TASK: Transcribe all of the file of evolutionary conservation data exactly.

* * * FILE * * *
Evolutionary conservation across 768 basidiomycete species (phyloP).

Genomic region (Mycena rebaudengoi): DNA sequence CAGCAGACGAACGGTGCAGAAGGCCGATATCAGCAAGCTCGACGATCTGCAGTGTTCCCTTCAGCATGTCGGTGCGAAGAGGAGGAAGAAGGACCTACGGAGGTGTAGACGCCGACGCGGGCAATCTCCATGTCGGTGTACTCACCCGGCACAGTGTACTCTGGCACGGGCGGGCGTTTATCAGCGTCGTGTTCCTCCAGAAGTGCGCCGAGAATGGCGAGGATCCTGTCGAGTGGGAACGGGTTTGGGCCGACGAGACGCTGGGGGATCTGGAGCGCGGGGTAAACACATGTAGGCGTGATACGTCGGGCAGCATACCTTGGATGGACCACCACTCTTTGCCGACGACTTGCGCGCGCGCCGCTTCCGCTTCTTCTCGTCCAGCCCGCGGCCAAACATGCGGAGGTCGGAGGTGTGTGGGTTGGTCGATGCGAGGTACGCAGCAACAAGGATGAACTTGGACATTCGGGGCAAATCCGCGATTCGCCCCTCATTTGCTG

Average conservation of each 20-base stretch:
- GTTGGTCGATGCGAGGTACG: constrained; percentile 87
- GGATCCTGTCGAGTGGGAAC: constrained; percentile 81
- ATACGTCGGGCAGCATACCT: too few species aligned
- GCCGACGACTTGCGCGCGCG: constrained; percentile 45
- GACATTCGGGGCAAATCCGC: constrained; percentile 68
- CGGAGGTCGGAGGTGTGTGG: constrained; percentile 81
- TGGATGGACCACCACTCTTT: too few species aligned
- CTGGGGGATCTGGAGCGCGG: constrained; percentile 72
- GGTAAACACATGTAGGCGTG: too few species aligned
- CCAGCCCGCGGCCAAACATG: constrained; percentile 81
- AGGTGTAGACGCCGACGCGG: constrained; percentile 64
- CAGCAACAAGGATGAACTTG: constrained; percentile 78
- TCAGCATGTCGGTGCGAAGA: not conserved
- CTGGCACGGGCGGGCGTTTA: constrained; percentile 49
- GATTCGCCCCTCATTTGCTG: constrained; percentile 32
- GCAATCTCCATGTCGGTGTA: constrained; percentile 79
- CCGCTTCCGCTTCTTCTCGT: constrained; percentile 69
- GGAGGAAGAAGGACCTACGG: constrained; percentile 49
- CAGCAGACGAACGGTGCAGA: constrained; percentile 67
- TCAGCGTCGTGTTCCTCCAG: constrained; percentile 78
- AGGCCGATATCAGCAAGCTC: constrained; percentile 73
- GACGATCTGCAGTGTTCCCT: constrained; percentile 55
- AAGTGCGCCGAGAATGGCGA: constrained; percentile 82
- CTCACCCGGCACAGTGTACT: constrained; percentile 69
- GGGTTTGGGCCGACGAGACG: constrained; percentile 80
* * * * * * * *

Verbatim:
Evolutionary conservation across 768 basidiomycete species (phyloP).

Genomic region (Mycena rebaudengoi): DNA sequence CAGCAGACGAACGGTGCAGAAGGCCGATATCAGCAAGCTCGACGATCTGCAGTGTTCCCTTCAGCATGTCGGTGCGAAGAGGAGGAAGAAGGACCTACGGAGGTGTAGACGCCGACGCGGGCAATCTCCATGTCGGTGTACTCACCCGGCACAGTGTACTCTGGCACGGGCGGGCGTTTATCAGCGTCGTGTTCCTCCAGAAGTGCGCCGAGAATGGCGAGGATCCTGTCGAGTGGGAACGGGTTTGGGCCGACGAGACGCTGGGGGATCTGGAGCGCGGGGTAAACACATGTAGGCGTGATACGTCGGGCAGCATACCTTGGATGGACCACCACTCTTTGCCGACGACTTGCGCGCGCGCCGCTTCCGCTTCTTCTCGTCCAGCCCGCGGCCAAACATGCGGAGGTCGGAGGTGTGTGGGTTGGTCGATGCGAGGTACGCAGCAACAAGGATGAACTTGGACATTCGGGGCAAATCCGCGATTCGCCCCTCATTTGCTG

Average conservation of each 20-base stretch:
- GTTGGTCGATGCGAGGTACG: constrained; percentile 87
- GGATCCTGTCGAGTGGGAAC: constrained; percentile 81
- ATACGTCGGGCAGCATACCT: too few species aligned
- GCCGACGACTTGCGCGCGCG: constrained; percentile 45
- GACATTCGGGGCAAATCCGC: constrained; percentile 68
- CGGAGGTCGGAGGTGTGTGG: constrained; percentile 81
- TGGATGGACCACCACTCTTT: too few species aligned
- CTGGGGGATCTGGAGCGCGG: constrained; percentile 72
- GGTAAACACATGTAGGCGTG: too few species aligned
- CCAGCCCGCGGCCAAACATG: constrained; percentile 81
- AGGTGTAGACGCCGACGCGG: constrained; percentile 64
- CAGCAACAAGGATGAACTTG: constrained; percentile 78
- TCAGCATGTCGGTGCGAAGA: not conserved
- CTGGCACGGGCGGGCGTTTA: constrained; percentile 49
- GATTCGCCCCTCATTTGCTG: constrained; percentile 32
- GCAATCTCCATGTCGGTGTA: constrained; percentile 79
- CCGCTTCCGCTTCTTCTCGT: constrained; percentile 69
- GGAGGAAGAAGGACCTACGG: constrained; percentile 49
- CAGCAGACGAACGGTGCAGA: constrained; percentile 67
- TCAGCGTCGTGTTCCTCCAG: constrained; percentile 78
- AGGCCGATATCAGCAAGCTC: constrained; percentile 73
- GACGATCTGCAGTGTTCCCT: constrained; percentile 55
- AAGTGCGCCGAGAATGGCGA: constrained; percentile 82
- CTCACCCGGCACAGTGTACT: constrained; percentile 69
- GGGTTTGGGCCGACGAGACG: constrained; percentile 80